The Washington Post

Update on the snow that almost nobody wants (first-call map and timeline)

* Winter storm watch for entire area Sunday afternoon through Monday afternoon *

In short, yes it looks like it will snow Sunday night into early Monday. Yes, it looks like it will accumulate at least in some parts of the area. And yes, it will likely impact the morning commute, with possible delays and cancellations. At least 1-2″ seems likely from D.C. to the south. Up to several inches is possible, even north of D.C., but far from a sure bet. March storms are notorious for busted forecasts, so be sure to read through the end of this post to understand where the uncertainty lies…


Precipitation is on track to arrive from the southwest late Sunday afternoon, probably starting as a wintry mix before changing to all snow during the evening. Here is our best guess on the overall timeline…

4-7 p.m Sunday: Wintry mix arrives from southwest to northeast. Temps in the upper 30s to low 40s too warm for road accumulation.

7-10 p.m. Sunday: Wintry mix changes to all snow from northwest to southeast. Light accumulation possible on untreated roads mainly in the colder suburbs, as temps drop into the mid-30s.

10 p.m.-5 a.m. Sunday night: Snow, moderate at times especially from around D.C./I-66/Rt. 50 and to the south. Accumulation likely, even on treated roads inside the Beltway, as lows bottom in the upper 20s.

5 a.m.-9 a.m. Monday: Snow tapers in intensity from west to east, but lighter snow may still add additional accumulation with temps near 30.

9 a.m.-1 p.m. Monday: Occasional light snow may linger, with little or no additional accumulation. Road conditions improve with the help of the warm March sun shining through clouds, despite temps in the low 30s.

How much snow in total? The upper-level energy doesn’t seem to exist to support amounts more than our last storm on March 3, when most places saw around 4-6″. But since some models show a bit more than that, we need to keep 6″+ in play as a “boom” scenario, even though we’re leaning closer to 2-3″ (on average) in the immediate metro area. The wildcard is always whether and where a locally heavier band of snow might develop. For this event we think the best chance is west and southwest of D.C., but this is always difficult to pin down.

CWG snowfall forecast, issued Saturday at 2:55 p.m.

Will it be cold enough and snow hard enough to accumulate on roads? The thinking for now is yes. As we get later in the evening and into the overnight, falling snow should help push temperatures to near or below 30. And without the aid of the warm March sun, snow should accumulate even on pavement. That said, accumulations may very well be lower in the urban core of downtown D.C./Arlington/Alexandria were temperatures and pavement temperatures should be a touch warmer than elsewhere.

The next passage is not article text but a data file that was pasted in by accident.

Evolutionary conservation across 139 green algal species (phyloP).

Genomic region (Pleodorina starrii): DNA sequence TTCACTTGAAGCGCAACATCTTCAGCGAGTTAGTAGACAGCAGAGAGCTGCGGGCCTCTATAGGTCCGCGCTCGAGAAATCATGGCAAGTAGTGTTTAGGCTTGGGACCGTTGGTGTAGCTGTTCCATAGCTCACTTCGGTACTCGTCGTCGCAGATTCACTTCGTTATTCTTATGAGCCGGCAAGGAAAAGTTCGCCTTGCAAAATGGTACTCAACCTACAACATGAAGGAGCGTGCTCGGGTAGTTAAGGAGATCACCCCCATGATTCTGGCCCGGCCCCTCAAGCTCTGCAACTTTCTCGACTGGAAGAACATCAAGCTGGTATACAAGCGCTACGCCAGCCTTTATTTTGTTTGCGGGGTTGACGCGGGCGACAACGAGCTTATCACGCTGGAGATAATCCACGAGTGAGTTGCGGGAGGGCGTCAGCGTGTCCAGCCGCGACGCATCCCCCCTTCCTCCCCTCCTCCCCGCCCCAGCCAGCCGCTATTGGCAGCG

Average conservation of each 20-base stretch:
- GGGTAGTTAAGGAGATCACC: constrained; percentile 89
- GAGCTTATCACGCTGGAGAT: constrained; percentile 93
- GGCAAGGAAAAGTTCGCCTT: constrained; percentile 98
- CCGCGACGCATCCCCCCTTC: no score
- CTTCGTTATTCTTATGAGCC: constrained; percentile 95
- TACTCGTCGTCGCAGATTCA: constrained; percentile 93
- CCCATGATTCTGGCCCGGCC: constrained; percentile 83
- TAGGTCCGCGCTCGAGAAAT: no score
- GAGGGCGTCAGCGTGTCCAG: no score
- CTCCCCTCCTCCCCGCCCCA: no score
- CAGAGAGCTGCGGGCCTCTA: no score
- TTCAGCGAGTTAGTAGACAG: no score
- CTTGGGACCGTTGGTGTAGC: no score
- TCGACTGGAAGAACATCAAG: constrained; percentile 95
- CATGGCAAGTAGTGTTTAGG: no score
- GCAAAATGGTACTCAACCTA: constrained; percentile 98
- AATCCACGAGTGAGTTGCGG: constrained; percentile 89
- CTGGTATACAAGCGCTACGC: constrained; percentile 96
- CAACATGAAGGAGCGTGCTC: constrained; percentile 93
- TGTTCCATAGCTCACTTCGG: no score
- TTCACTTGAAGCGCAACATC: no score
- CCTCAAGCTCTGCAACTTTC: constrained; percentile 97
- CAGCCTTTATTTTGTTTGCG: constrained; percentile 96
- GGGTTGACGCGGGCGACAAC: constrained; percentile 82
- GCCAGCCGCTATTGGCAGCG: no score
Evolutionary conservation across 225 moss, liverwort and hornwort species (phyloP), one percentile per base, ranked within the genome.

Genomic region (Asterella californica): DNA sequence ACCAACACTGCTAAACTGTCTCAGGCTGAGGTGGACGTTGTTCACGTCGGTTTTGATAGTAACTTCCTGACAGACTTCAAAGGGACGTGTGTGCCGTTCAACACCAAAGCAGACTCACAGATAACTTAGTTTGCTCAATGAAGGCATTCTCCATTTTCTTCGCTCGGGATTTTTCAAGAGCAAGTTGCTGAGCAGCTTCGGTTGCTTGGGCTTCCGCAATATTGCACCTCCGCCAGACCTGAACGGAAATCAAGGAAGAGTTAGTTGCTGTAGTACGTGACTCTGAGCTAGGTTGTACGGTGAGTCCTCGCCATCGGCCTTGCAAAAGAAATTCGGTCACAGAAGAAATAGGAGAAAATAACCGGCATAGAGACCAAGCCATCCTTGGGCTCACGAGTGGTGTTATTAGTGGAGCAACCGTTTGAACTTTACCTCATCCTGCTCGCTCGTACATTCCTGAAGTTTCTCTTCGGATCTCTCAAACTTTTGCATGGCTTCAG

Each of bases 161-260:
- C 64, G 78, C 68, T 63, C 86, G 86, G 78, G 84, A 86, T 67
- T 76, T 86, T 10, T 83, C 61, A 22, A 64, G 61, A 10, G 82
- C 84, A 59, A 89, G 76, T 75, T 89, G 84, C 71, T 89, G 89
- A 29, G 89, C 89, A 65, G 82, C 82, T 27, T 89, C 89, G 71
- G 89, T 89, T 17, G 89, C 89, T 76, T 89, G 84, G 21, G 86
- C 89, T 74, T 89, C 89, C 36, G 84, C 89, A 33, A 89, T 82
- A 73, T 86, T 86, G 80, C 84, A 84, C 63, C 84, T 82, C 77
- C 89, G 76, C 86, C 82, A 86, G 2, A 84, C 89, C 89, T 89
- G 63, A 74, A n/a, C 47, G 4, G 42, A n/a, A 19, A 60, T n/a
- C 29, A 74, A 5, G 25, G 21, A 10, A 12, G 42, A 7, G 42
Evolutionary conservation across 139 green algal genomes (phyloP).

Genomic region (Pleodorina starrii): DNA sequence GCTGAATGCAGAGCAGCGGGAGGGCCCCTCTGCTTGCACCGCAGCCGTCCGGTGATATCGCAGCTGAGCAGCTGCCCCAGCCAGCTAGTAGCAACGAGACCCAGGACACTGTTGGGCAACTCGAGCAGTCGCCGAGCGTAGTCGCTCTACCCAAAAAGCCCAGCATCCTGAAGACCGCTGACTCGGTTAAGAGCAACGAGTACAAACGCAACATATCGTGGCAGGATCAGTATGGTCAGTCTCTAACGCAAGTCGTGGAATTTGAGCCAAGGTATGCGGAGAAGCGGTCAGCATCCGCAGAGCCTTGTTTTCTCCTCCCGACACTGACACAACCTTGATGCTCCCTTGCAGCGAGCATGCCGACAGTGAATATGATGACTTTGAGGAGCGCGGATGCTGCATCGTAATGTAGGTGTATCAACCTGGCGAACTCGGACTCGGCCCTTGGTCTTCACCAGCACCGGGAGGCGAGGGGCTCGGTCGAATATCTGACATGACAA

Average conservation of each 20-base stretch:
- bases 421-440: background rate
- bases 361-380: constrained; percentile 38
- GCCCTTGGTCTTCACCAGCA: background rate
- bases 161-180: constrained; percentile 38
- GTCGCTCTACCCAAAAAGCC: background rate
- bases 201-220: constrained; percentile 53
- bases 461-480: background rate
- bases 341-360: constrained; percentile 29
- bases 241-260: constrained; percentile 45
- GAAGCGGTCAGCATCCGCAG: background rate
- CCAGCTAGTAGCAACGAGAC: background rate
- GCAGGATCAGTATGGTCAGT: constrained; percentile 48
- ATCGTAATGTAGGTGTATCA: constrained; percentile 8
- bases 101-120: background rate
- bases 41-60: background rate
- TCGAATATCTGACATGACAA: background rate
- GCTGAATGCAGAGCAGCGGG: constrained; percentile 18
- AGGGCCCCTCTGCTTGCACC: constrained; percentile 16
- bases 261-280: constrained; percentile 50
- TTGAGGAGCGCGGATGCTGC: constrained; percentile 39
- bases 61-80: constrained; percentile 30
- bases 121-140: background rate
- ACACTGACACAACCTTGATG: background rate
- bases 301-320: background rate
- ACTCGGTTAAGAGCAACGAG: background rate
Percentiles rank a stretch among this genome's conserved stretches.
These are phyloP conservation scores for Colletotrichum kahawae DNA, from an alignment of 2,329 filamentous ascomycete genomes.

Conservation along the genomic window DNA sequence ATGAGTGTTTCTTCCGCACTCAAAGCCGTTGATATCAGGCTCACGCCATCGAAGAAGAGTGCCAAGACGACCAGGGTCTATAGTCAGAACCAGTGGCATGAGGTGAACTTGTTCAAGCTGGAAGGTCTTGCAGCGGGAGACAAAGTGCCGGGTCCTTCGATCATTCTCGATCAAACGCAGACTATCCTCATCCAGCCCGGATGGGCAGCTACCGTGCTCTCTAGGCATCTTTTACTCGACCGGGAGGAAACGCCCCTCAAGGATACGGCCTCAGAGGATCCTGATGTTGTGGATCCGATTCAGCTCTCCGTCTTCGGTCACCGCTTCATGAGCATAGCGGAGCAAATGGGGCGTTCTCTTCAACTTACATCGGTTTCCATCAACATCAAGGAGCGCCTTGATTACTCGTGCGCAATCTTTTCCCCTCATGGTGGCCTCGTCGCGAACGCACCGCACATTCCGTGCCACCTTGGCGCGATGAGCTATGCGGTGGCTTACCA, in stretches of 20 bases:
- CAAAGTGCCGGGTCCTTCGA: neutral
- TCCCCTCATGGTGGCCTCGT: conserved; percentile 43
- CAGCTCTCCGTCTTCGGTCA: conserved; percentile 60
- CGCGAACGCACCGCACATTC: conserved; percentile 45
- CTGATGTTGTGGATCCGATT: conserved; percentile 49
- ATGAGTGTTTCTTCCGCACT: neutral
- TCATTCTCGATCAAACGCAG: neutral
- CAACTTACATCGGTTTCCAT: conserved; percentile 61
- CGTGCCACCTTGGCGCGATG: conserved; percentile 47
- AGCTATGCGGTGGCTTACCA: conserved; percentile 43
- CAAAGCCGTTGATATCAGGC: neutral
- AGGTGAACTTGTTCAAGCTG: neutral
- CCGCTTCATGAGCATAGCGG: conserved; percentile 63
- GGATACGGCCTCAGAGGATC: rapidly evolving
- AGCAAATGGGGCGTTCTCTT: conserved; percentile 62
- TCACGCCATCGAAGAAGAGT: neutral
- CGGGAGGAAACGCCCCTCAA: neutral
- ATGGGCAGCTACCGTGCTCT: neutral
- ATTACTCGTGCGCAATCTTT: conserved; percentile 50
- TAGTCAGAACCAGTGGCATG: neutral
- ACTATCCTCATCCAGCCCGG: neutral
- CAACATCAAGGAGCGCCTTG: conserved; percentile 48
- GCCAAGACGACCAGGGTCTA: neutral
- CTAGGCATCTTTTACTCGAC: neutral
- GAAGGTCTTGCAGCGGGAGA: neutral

Will there be a cutoff in accumulating snow northern of D.C.? Like the last storm, some models show the northern suburbs to be on the northern fringe of the heavier precipitation, due to the storm trying to shift south a bit and dry air intruding from the north. This could result in a sharp cutoff in accumulating snow somewhere in the northern suburbs, making the forecast even more uncertain north of D.C.

Some models, like the European and North American Model (NAM) above, show storm total precipitation tapering around and north of D.C. (StormVistaWxModels)

What does CWG winter weather expert Wes Junker have to say?

Today’s NAM folded and now has the same look as the other models, in that it finally lost the elevated warm layer. All the models are now suggesting that we see accumulating snow. However, the upper system has a sheared look which rarely nets a major snowstorm and unless an intense precipitation band forms, such troughs rarely deliver really intense snowfall rates. For that reason, we’ve chosen to be conservative with our forecast accumulations. The sharp northern cut-off of precipitation now being forecast by some of the models also complicates the forecast for areas north of the city. In many respects, this storm is similar to the March 3rd event except the air mass feeding into the region is not quite as cold.


Dan Stillman is a meteorologist and editor for the Capital Weather Gang. He earned an M.S. in Meteorology from Texas A&M University, and a B.S. in Atmospheric, Oceanic and Space Sciences from the University of Michigan.
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